Over the past several years, BKWS and GSCB have continued to grow both in size and in skill level—another hurdle the MMC hopes to straddle by creating a new ensemble that caters to musicians who bring their passion and love for music but may feel intimidated or nervous to join a group.

“There are many people that put the horn away for many years—can we create a space for those people, who maybe didn’t continue through high school or didn’t get the chance to play in high school?” Britt said.

Britt also sees KCCB as an opportunity for players in the MMC’s existing ensembles to play new instruments and stretch their artistic talents.

“Basically we have the opportunity to kill 2 birds with one stone—we have a place where experienced musicians can explore secondary instruments, and at the same time we can create a safe music space for people to rediscover the skills they had.”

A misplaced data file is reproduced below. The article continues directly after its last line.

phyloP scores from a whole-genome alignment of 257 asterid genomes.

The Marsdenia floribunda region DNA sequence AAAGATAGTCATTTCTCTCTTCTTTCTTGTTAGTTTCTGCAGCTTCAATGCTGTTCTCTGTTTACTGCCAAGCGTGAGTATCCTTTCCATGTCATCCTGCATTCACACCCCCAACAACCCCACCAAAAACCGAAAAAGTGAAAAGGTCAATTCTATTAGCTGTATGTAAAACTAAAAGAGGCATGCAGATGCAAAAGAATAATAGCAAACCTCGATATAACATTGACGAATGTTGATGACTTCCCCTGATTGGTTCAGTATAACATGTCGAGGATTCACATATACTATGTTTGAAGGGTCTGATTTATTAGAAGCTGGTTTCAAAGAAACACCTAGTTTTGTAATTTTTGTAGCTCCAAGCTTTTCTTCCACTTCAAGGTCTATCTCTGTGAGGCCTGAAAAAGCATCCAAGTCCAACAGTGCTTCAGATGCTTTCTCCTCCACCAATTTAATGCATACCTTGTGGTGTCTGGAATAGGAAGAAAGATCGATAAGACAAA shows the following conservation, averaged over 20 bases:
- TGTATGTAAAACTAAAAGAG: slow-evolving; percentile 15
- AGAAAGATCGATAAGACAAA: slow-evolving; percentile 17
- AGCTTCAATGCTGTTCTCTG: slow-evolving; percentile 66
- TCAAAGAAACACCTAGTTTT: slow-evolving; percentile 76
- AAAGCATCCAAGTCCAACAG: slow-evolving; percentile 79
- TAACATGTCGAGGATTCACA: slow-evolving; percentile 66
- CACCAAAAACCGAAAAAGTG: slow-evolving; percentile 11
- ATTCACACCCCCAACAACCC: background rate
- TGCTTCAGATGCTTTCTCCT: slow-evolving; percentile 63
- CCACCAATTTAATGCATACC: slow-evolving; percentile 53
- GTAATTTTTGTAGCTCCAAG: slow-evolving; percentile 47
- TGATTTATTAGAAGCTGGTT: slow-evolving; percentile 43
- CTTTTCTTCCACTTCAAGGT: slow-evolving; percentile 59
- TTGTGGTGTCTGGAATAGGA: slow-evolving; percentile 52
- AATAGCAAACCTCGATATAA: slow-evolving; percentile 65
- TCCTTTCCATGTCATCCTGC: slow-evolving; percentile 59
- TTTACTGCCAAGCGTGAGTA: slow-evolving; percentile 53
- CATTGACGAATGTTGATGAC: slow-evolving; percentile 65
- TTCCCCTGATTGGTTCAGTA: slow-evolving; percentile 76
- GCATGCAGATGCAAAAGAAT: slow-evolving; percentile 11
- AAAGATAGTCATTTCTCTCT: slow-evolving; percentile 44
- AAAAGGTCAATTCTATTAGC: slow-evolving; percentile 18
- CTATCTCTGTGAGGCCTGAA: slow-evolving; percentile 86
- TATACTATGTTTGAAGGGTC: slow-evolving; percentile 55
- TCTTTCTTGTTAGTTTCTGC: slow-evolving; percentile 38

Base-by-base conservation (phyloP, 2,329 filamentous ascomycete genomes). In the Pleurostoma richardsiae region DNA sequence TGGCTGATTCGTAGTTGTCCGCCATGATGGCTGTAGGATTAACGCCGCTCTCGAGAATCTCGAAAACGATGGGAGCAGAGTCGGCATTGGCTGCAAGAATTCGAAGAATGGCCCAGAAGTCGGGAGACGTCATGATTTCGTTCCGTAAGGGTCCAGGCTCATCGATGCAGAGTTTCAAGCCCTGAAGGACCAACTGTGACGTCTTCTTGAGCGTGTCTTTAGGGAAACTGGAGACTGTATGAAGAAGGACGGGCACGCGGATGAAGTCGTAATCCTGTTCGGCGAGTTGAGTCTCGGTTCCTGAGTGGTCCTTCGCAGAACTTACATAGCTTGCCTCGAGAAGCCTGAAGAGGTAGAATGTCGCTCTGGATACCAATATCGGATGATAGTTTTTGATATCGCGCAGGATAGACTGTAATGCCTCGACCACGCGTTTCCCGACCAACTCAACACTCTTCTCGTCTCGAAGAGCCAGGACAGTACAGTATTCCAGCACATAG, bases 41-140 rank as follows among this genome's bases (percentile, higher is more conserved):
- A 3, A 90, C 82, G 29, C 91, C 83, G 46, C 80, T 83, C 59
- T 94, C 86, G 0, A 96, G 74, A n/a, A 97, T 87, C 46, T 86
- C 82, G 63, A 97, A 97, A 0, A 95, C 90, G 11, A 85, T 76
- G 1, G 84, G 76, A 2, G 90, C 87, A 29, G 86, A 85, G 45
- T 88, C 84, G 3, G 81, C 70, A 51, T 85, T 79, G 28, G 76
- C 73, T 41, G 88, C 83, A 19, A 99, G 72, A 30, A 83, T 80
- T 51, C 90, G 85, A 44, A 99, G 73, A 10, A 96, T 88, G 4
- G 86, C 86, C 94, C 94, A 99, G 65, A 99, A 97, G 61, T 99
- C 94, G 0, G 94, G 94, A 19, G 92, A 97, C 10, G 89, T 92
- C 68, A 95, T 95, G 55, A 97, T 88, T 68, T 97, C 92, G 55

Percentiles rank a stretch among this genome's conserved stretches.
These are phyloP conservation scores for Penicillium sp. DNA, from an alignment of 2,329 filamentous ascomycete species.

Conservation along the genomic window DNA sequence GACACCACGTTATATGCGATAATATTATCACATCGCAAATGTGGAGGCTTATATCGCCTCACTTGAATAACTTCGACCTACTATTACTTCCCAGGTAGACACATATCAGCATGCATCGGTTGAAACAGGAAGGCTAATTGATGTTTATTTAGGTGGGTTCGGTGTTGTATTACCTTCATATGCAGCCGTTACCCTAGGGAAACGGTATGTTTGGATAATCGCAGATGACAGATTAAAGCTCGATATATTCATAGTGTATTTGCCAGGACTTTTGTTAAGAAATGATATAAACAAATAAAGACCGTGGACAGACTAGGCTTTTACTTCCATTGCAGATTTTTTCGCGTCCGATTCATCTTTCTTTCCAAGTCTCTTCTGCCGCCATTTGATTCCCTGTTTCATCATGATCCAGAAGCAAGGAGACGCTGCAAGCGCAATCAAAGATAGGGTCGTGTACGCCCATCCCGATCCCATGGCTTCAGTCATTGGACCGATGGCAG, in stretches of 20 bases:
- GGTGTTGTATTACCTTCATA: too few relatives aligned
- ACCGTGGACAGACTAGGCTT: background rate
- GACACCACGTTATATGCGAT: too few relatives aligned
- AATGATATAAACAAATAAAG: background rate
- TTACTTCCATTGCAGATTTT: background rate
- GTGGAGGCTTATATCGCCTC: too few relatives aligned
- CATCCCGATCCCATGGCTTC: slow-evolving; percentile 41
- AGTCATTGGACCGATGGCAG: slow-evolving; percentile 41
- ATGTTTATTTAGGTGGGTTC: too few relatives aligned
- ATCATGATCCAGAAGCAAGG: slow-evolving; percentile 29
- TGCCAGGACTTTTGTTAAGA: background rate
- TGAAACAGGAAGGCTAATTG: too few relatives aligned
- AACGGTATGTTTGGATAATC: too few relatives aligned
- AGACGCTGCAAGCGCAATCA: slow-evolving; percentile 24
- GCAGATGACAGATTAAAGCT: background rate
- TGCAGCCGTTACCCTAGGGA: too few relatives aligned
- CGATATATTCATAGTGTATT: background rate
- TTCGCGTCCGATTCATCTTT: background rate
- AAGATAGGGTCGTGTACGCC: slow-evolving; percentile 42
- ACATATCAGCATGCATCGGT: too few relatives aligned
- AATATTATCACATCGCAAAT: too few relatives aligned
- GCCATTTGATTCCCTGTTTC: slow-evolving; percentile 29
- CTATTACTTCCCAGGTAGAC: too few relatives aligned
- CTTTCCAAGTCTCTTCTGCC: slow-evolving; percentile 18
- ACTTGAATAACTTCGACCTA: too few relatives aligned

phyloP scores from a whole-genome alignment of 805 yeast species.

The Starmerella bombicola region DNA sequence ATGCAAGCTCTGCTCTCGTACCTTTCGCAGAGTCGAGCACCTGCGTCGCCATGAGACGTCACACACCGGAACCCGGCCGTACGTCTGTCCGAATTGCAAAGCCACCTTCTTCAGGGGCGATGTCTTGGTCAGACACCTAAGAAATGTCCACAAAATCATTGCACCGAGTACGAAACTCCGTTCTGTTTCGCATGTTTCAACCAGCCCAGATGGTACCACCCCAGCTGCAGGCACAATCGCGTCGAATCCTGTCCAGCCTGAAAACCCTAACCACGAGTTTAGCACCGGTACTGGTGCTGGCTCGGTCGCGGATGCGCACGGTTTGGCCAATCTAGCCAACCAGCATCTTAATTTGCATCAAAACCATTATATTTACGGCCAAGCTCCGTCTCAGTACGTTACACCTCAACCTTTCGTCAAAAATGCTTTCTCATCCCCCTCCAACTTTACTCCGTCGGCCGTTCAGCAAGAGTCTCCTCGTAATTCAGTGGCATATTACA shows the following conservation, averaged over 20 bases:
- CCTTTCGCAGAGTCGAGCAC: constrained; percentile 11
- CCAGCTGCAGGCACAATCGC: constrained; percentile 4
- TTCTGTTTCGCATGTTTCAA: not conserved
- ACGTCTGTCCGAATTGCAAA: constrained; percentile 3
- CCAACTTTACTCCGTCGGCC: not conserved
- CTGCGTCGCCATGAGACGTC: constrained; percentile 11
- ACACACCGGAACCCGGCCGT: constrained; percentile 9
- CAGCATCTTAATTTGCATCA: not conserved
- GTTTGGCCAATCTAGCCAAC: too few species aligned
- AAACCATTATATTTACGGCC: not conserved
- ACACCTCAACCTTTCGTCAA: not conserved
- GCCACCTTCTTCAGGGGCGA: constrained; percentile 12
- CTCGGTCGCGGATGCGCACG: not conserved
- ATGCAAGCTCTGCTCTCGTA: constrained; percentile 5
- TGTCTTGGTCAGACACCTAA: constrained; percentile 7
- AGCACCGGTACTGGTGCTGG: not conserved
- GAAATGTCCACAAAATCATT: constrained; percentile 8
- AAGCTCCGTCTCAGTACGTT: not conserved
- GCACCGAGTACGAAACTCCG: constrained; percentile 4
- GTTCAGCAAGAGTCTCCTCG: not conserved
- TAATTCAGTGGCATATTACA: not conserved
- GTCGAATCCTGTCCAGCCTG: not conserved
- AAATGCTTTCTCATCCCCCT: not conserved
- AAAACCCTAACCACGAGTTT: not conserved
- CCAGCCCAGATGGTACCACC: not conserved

Starting this project from the ground level may be intimidating, but for Britt, who is also a band director at Grand Street High School, KCCB is an extension of what she is already dedicating her life to do.

“It’s really nice to really have everything you want—to create art in a really viable and vibrant space, and at the same time be creating a community."

“This is the one thing I do for a living. I spend a lot of my musical time doing sectionals and working with this particular level of musician,” Britt said.

She’s been spending time listening to musical programs to curate a selection of works that will highlight the identity of the new ensemble—as a space for musicians to learn and express their musical personalities at varying skill levels.